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Terrafugia (pronounced terra-FOO-gee-ah, and Latin for "escape from land"), a company headquartered in Woburn, Massachusetts, has announced that they've made a successful initial flight in their Transition Roadable Aircraft. Yup. You read that right -- a flying car. Now, I know what you're probably thinking...I thought it, too. I was guessing that this was just another completely impractical car/plane combo-thing that has never (and probably will never) get off of the ground. Or maybe it does fly, but it's easy to see that it's just a car with wings or a plane with four wheels and a license plate. After all, that's the kind of flying cars we've seen in the past, right? However, this one comes with video proof that it can (and does) fly. In fact, you can watch multiple camera angles of the first test flight on Terrafugia's video gallery.

Are you a race fan looking for a once in a lifetime souvenir? Do you live anywhere near Indianapolis, Indiana? If so, you may want head over to the Indianapolis Motor Speedway (IMS) Hall of Fame Museum between 4:30 and 6:30 p.m. on Friday, March 20. The reason? As the official site of the Indianapolis Motor Speedway puts it: to celebrate "the 100th anniversary of the signing of the company's articles of incorporation by its four founding fathers." In other words, tomorrow is the 100th birthday of the Indianapolis Motor Speedway. Admission to the museum is free for the event, and for just $5, race fans can pose for a photo with actors outfitted in period clothing to represent the speedway's "Four Founders" -- Carl G. Fisher, James A. Allison, Arthur C. Newby and Frank Wheeler. The photos will be taken "in front of the museum's 1909 Buick Model 16B, which is believed to have carried Louis Chevrolet to victory in a 10-mile dash on the historic first day of auto racing at IMS, Aug. 19, 1909."

By now, you've likely heard of the Aptera 2e. It's a futuristic looking, three-wheeled, pod-shaped vehicle that promises fuel mileage that goes into the triple digits -- make that way into the triple digits -- we're talking 200-plus or even 300 miles per gallon, depending on the type of drive system selected. So, here's the situation: The Aptera 2e is an extremely attractive option for potential buyers looking for an ultra fuel efficient vehicle. In fact, people should be lined up, money in-hand, waiting to be the first on the block to have an Aptera 2e parked in their driveway, right? Well, the company is looking for some additional funding to get production underway, and it should be able to get it through the Advanced Technology Vehicles Manufacturing Incentive Program (ATVMIP) -- a $25 billion low interest loan program intended to help automakers pay for vehicle development and building costs associated with achieving the upcoming 35 mpg CAFE standard. However, as of right now, Aptera doesn't qualify for the program. Not yet, anyway, and here's why...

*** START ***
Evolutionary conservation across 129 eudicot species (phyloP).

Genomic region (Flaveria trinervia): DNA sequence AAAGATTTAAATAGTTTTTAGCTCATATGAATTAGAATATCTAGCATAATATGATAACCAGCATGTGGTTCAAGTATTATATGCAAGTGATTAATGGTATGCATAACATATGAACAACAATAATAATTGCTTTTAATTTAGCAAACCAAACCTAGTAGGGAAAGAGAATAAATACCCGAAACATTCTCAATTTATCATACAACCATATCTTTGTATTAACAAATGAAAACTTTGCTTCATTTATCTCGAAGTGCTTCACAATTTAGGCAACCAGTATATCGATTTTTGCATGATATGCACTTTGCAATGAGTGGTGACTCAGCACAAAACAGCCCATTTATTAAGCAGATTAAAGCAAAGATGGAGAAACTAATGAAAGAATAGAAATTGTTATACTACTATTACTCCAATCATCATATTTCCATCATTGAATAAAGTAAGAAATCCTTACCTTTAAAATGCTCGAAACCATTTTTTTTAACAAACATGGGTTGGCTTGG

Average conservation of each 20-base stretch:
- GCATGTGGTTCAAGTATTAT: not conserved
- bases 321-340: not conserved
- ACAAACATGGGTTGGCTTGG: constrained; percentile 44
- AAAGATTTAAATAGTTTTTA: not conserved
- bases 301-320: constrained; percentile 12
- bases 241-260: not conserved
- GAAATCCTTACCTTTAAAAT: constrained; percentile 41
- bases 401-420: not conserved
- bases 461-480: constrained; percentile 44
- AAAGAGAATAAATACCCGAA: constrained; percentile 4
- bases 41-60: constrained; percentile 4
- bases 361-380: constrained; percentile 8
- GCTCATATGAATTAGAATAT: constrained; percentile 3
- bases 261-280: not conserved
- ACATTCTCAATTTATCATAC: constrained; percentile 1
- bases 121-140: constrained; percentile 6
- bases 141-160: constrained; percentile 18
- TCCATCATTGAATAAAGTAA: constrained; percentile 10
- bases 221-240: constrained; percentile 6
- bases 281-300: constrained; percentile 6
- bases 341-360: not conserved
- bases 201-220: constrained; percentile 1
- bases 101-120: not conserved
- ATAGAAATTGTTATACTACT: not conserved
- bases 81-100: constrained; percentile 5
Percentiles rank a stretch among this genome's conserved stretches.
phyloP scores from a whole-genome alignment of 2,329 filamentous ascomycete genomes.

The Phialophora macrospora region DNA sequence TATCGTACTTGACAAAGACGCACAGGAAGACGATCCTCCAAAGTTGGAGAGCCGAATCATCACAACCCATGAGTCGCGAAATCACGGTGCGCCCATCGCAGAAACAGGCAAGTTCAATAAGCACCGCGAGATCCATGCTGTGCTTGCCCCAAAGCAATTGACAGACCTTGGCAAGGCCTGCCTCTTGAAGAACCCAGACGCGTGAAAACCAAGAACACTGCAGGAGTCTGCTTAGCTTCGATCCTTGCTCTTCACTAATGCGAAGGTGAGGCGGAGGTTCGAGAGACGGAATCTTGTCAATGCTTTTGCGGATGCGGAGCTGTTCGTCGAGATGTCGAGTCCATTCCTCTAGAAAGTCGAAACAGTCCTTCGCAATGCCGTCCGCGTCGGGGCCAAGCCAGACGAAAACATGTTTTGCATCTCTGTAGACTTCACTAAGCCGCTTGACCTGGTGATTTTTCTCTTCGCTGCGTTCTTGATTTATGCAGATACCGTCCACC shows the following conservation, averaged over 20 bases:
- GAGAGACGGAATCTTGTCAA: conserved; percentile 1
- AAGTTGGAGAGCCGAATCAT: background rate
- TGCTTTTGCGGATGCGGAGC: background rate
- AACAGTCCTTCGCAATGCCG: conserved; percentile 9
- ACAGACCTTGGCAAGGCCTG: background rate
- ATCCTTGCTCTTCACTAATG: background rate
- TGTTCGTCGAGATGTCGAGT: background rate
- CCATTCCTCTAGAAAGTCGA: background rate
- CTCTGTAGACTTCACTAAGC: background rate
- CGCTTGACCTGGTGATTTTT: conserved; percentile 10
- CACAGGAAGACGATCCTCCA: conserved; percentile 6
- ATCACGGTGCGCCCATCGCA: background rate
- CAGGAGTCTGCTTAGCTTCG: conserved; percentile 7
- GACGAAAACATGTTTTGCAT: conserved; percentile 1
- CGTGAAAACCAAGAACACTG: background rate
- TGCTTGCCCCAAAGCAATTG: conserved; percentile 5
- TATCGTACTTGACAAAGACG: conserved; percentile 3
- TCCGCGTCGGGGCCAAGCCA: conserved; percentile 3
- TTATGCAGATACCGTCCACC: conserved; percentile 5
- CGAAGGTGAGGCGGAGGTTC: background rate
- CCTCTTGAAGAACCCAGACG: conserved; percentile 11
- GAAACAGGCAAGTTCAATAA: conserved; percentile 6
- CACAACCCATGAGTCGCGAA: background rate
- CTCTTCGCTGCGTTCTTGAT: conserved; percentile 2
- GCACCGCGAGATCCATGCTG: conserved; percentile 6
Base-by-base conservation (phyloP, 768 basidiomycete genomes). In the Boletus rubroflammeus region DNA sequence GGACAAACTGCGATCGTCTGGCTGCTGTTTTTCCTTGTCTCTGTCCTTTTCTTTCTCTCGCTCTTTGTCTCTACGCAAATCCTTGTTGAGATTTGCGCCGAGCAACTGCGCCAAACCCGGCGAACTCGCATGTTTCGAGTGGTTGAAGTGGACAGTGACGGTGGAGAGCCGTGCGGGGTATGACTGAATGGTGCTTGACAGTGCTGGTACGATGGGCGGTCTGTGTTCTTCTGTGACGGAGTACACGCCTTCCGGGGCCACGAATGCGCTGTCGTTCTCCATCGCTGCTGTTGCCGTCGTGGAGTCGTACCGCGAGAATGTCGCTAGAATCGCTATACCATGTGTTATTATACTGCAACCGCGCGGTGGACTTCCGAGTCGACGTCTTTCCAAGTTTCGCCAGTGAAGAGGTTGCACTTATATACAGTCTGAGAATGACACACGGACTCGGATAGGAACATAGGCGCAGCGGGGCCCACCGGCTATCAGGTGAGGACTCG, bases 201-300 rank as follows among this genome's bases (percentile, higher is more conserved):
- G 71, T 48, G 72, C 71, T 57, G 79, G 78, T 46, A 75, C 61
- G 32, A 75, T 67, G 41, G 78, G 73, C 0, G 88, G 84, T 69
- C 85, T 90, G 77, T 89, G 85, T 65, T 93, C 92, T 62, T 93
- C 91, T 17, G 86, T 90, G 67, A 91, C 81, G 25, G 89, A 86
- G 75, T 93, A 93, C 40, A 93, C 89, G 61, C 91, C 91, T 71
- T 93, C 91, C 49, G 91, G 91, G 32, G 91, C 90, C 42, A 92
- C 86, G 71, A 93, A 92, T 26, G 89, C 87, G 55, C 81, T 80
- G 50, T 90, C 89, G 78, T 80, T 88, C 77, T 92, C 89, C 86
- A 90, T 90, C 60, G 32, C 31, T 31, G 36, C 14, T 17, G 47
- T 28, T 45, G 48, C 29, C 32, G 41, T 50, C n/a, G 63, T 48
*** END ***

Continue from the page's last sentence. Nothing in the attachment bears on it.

Yeah, I know ... but how many chances do we get to talk about Irish car production? Or for that matter, how many opportunities do I get to mention the short-lived, stainless steel-bodied, gull-wing door-equipped DeLorean? So anyway, here's a bit of Irish automotive history for you today. The DeLorean Motor Company (DMC) was founded by former General Motors executive, John DeLorean, in Detroit, Mich., in 1975. After a long search for a suitable place to build his dream car, DeLorean settled on Northern Ireland. By 1978, construction had started on the assembly plant in Dunmurry, Ireland, a suburb of Belfast. Now, here's something that I found surprising, especially given the number of DeLoreans that I've seen on the road over the years: Production of the Irish-built DeLorean DMC-12, the only model built by DMC, lasted for a very brief amount of time.

The idea of a barn find excites me. Can you imagine the rush of excitement that comes with opening the door of a dilapidated old barn, shed or warehouse and discovering a vintage car or truck -- or even better, a collection of vintage cars and trucks -- that someone squirreled away decades ago? Of course, it doesn't happen very often, and when a barn find reveals something rare, valuable or rich in automotive history, news of the find spreads fast. With that said, did you happen to read about the latest reported barn find in England? More than 30 vintage cars discovered all at once. Actually, in this case, it may be more accurate to call this a barnyard find, as the cars were found outside -- hidden by more than 50 years of undergrowth and even trees that had grown since the cars were parked there decades ago.